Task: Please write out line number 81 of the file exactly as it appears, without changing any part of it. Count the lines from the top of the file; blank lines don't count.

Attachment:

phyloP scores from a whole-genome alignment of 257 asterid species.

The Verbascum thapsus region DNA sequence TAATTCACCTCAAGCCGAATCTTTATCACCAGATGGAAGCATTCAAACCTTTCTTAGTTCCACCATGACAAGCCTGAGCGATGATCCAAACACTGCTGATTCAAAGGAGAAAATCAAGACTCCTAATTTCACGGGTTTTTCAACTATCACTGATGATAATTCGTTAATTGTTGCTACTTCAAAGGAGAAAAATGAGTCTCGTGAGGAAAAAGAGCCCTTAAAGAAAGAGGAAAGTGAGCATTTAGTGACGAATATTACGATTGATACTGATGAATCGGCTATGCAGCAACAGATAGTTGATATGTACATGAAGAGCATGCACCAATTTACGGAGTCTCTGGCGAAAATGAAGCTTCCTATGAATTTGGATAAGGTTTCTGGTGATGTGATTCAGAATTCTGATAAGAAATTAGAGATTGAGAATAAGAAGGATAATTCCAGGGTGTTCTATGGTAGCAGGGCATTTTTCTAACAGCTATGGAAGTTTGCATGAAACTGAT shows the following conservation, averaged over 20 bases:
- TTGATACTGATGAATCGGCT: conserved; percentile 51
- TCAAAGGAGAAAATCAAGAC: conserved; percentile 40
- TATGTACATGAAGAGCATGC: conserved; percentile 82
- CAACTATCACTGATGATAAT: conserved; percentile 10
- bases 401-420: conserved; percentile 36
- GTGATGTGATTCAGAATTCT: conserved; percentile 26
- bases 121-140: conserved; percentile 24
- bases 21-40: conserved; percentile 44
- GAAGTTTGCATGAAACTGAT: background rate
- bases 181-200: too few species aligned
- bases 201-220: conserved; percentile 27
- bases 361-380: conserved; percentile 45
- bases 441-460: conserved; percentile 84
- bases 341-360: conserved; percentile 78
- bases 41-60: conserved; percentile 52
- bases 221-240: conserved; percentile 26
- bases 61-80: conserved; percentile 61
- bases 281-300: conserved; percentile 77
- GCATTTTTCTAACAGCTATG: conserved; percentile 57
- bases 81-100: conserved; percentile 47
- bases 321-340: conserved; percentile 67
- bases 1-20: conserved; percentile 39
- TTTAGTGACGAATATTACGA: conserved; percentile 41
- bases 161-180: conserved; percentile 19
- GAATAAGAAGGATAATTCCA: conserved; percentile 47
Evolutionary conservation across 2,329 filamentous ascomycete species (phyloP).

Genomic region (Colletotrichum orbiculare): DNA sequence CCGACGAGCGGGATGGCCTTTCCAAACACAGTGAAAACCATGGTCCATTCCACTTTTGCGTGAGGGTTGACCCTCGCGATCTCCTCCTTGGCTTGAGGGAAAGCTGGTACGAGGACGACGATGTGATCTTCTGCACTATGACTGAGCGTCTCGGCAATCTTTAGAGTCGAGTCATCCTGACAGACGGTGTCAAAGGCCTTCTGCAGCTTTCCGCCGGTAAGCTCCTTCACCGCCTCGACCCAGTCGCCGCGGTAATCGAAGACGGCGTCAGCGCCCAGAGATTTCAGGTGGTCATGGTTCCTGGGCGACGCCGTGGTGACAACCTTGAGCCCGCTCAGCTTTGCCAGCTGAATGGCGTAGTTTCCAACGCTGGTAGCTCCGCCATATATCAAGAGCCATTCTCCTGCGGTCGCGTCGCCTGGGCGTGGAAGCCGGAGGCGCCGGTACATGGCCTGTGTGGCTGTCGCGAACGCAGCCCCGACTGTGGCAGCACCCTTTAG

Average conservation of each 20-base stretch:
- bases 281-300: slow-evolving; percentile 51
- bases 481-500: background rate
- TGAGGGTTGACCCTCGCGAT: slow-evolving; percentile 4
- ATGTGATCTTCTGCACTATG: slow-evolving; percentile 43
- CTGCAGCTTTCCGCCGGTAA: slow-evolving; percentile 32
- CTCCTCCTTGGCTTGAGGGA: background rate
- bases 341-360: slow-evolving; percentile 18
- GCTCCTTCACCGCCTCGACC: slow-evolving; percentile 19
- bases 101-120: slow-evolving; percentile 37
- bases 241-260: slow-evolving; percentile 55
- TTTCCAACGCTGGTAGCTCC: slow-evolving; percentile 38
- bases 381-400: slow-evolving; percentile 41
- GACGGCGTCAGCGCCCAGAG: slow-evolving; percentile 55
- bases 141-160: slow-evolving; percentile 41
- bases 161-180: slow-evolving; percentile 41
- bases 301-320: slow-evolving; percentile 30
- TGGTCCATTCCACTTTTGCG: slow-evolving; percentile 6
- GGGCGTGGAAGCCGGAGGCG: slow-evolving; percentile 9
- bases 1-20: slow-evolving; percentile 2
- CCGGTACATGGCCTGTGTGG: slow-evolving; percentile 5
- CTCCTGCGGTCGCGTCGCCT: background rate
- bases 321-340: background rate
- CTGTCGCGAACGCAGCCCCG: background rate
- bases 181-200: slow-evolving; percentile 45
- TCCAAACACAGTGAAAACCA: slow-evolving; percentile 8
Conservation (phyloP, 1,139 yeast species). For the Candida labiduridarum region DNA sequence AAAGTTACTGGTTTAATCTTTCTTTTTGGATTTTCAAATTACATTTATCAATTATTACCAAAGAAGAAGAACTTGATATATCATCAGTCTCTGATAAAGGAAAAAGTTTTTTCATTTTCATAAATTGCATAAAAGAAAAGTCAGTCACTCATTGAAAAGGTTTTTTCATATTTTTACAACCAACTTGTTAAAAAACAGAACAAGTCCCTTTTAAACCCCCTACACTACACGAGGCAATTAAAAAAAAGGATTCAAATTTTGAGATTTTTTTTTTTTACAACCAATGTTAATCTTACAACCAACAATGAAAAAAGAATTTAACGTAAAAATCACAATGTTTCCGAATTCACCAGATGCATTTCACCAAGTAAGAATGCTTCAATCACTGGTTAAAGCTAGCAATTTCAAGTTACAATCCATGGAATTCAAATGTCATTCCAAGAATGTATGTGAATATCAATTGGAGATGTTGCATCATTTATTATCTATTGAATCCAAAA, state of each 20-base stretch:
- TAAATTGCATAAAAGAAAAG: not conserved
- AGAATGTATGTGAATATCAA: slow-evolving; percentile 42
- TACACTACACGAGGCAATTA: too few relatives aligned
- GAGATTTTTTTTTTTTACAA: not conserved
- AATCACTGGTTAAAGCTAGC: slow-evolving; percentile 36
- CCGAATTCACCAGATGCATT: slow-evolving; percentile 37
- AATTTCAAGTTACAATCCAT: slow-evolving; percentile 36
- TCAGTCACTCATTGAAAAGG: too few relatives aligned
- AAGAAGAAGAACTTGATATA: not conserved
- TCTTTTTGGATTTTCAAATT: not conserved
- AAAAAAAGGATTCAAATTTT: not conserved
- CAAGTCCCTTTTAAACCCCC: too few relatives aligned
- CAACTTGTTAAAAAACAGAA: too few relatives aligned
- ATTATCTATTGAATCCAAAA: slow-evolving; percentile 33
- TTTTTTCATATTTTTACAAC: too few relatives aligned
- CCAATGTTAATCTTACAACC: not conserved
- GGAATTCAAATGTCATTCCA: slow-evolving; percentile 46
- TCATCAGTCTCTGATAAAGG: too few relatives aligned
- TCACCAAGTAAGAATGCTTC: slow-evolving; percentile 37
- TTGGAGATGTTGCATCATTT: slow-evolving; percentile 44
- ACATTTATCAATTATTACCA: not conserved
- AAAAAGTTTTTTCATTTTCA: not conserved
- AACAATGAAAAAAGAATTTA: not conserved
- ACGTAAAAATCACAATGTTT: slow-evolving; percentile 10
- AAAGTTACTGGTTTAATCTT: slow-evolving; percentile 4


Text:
- AAAGTTACTGGTTTAATCTT: slow-evolving; percentile 4